Treatment & Procedures
The Digestive Health Center at UnityPoint Health - Meriter provides a wide variety of services to patients requiring diagnosis and treatment of digestive disorders. Most of the procedures below are performed using an endoscope which is a small, flexible, fiber-optic instrument that has a light and a camera on the tip. This enables the physician to view the GI tract and diagnose and treat conditions that are often found within the organs of the digestive system.
A colonoscopy is a direct visualization of the lower GI tract through a colonoscope. Through this scope, the physician is able to diagnose and treat conditions within the colon. A colonoscopy is used to detect conditions such as Crohn's disease (inflammatory bowel disease) and ulcerative colitis, diverticular disease, hemorrhoids, irritable bowel syndrome (IBS), a bleeding source, etc.
The procedure is also performed to detect colorectal cancer at its earliest stage, which is called a polyp. A polyp is a pre-cancerous growth on the wall of the colon. By removing the polyp, colon cancer can be prevented. A colonoscopy is a relatively short procedure, lasting approximately 30 minutes.
Endoscopic Retrograde Cholangiopancreatography (ERCP)
Endoscopic Retrograde Cholangiopancreatography (ERCP) is a procedure that combines the use of endoscopy and fluoroscopy to diagnose and treat conditions of the bile ducts, including gallstones, inflammatory strictures (scars), leaks (from trauma and surgery) and cancer.
Fecal Bacteriotherapy (Fecal Transplant)
Fecal bacteriotherapy offers advanced treatment for those with chronic, recurrent Clostridium Difficile (C. Diff) infection and who have failed multiple attempts at conventional antibiotic treatment. The therapy involves placing fecal matter from a donor, living outside of the patient's home, inside the intestine of the patient via enema. The transplant offers a means to restore the normal microbiota in the intestines providing a cure to C. Diff within hours or a few days.
A flexible sigmoidoscopy is an exam used to evaluate the inside of the rectum and lower part of the colon, called the sigmoid colon. During a sigmoidoscopy, only the last one to two feet of the five to six-foot-long colon (large intestine) is examined. Flexible sigmoidoscopies are commonly used to evaluate gastrointestinal symptoms, such as abdominal pain, rectal bleeding or changes in bowel habits. They are also performed to screen people over age 50 for colorectal cancer.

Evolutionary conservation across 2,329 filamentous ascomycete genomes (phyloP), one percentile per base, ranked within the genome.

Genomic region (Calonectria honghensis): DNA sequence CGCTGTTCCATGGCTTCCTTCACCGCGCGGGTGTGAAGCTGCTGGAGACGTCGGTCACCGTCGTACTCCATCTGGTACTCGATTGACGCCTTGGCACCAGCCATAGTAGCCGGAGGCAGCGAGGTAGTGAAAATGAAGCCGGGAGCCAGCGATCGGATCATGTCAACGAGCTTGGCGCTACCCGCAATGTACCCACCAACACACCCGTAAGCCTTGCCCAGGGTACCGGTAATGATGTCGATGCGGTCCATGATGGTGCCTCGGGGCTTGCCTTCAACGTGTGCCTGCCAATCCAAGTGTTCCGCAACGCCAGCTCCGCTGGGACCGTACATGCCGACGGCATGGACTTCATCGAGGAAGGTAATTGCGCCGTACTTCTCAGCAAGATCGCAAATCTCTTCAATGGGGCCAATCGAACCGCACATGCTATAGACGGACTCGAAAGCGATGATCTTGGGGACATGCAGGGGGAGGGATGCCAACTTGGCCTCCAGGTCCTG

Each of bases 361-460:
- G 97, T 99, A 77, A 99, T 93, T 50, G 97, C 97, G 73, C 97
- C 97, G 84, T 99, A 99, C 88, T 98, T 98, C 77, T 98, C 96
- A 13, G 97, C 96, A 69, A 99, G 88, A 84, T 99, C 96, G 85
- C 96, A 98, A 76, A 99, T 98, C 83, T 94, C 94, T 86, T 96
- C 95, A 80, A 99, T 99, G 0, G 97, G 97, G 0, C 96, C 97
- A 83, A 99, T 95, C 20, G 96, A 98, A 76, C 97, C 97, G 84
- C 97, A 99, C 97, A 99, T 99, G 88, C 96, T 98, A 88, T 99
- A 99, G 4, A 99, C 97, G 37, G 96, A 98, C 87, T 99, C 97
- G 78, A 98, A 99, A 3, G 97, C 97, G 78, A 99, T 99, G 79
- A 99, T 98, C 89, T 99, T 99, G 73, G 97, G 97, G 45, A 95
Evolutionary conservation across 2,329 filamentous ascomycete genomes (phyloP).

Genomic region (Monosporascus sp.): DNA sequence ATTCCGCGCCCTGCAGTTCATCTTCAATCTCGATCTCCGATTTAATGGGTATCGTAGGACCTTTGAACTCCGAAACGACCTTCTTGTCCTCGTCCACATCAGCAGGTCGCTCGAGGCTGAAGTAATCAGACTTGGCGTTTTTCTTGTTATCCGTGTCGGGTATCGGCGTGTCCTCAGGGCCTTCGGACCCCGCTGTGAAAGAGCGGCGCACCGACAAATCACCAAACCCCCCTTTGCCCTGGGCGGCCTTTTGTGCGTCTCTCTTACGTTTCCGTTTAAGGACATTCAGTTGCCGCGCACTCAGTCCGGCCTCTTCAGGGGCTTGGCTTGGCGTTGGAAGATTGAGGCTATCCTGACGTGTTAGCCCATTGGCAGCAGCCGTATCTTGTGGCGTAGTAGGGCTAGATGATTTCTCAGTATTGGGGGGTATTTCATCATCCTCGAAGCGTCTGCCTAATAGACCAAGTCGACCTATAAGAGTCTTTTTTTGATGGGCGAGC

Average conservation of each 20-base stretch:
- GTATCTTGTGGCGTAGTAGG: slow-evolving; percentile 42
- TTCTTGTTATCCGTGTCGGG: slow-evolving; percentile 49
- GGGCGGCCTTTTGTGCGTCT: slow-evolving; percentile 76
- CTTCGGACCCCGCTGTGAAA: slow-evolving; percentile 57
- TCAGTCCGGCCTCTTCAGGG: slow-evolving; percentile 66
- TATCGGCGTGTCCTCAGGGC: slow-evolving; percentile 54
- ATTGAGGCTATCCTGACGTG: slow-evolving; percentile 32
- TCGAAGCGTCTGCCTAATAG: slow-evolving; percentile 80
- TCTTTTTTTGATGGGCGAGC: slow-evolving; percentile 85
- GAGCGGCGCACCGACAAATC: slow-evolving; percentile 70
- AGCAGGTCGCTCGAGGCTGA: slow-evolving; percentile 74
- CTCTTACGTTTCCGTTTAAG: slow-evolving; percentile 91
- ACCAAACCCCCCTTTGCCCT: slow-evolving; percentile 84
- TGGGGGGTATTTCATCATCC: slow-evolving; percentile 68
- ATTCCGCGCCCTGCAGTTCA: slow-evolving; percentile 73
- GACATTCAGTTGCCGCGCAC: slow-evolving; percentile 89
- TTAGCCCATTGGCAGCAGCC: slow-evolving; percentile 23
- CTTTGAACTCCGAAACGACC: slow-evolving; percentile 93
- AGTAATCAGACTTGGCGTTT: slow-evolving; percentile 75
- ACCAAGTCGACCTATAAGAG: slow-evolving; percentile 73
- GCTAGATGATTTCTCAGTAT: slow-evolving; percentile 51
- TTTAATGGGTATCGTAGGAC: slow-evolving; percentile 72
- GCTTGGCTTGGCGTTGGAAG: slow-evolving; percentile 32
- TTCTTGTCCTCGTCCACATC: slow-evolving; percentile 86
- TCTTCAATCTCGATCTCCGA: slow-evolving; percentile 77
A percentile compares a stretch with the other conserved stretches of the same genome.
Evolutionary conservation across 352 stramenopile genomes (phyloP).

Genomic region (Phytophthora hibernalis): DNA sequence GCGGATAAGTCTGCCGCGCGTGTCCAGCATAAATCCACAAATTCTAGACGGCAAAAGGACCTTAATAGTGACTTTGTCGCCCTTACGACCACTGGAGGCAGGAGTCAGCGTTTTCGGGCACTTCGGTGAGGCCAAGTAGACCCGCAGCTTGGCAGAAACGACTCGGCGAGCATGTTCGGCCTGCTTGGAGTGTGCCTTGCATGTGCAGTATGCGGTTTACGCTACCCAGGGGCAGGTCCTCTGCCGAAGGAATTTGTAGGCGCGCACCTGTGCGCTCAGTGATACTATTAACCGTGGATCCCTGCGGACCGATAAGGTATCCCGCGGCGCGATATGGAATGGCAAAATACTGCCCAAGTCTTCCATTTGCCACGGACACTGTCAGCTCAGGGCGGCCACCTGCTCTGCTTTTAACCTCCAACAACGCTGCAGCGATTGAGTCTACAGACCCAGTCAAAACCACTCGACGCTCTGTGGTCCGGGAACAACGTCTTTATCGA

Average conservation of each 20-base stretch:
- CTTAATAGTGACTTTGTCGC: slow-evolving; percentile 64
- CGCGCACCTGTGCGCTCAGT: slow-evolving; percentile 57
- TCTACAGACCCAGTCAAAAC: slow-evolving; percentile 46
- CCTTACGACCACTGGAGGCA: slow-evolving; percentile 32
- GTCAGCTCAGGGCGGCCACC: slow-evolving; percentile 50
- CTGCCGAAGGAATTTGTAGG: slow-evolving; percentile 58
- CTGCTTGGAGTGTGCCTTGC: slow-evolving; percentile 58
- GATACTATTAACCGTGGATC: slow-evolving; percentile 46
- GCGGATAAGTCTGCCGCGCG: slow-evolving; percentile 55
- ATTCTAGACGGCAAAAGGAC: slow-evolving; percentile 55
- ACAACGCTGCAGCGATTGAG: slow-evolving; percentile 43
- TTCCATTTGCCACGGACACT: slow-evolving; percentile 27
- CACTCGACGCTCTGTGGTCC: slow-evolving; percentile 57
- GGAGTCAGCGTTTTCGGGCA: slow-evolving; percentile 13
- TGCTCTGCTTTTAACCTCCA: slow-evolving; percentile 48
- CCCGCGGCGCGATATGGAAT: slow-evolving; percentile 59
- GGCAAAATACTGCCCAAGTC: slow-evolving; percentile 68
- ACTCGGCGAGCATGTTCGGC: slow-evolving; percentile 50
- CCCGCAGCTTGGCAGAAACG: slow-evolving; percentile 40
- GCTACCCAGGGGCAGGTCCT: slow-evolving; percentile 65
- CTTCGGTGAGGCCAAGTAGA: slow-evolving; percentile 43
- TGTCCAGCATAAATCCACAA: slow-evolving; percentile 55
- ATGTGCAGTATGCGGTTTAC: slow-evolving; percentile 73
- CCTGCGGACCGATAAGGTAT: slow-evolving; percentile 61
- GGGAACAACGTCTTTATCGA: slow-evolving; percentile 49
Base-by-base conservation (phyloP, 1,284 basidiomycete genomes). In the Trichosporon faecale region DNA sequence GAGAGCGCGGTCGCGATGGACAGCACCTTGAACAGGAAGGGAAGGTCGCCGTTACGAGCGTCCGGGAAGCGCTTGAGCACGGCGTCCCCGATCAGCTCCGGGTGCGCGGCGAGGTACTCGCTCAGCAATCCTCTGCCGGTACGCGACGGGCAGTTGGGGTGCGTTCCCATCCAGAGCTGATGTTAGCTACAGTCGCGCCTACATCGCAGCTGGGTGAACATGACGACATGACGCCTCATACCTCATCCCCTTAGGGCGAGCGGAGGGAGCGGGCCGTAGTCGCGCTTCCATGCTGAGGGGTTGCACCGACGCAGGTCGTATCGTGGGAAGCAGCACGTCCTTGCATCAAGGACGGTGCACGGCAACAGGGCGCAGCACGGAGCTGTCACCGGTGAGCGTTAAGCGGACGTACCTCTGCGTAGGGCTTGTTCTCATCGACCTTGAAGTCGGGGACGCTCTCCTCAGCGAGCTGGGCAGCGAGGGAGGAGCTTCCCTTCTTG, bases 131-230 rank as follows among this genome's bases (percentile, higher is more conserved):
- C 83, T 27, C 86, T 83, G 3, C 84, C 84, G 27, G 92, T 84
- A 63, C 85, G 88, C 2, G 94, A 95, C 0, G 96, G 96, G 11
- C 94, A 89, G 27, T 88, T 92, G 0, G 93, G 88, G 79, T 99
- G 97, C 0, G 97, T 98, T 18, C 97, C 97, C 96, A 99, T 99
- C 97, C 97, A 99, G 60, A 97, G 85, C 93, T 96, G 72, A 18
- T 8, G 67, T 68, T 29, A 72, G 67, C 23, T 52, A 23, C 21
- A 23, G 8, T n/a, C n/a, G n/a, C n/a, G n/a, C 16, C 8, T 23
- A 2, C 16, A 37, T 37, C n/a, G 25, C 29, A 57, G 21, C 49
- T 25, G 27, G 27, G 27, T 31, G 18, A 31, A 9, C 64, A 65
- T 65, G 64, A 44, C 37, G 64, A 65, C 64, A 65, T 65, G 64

Small Bowel Capsule Endoscopy
A capsule endoscopy is a procedure that involves swallowing a video capsule, the size of a large vitamin, containing a miniature camera, light source and battery. The capsule will pass naturally through your digestive system while taking 75,000 to 80,000 pictures of your small intestine. The capsule transmits the pictures to a small recording device worn around your waist. From this data, a video is created that your doctor will review. This procedure is used to find bleeding in portions of the small intestine that are hard to reach with a conventional endoscope. It can also be used to help identify suspected Crohn's disease or other small bowel abnormalities.
Small Bowel Enteroscopy
Small bowel enteroscopy is a test using an enteroscope to evaluate gastrointestinal bleeding, small bowel tumors, polyps, or other small bowel diseases. The procedure may also be used to treat various conditions of the upper gastrointestinal (GI) tract, such as abnormal growths or bleeding.
An upper endoscopy, also called a gastroscopy, is a procedure that provides direct visualization of the upper GI tract through a gastroscope. This scope allows the physician to visualize the esophagus, stomach and duodenum (upper portion of the small bowel). This procedure is performed to detect conditions such as gastroesophageal reflux disease (GERD)/heartburn, Barrett's esophagus, hiatal hernia, peptic ulcers, gastritis/duodenitis, celiac disease, etc. The entire procedure typically takes less than 10 minutes.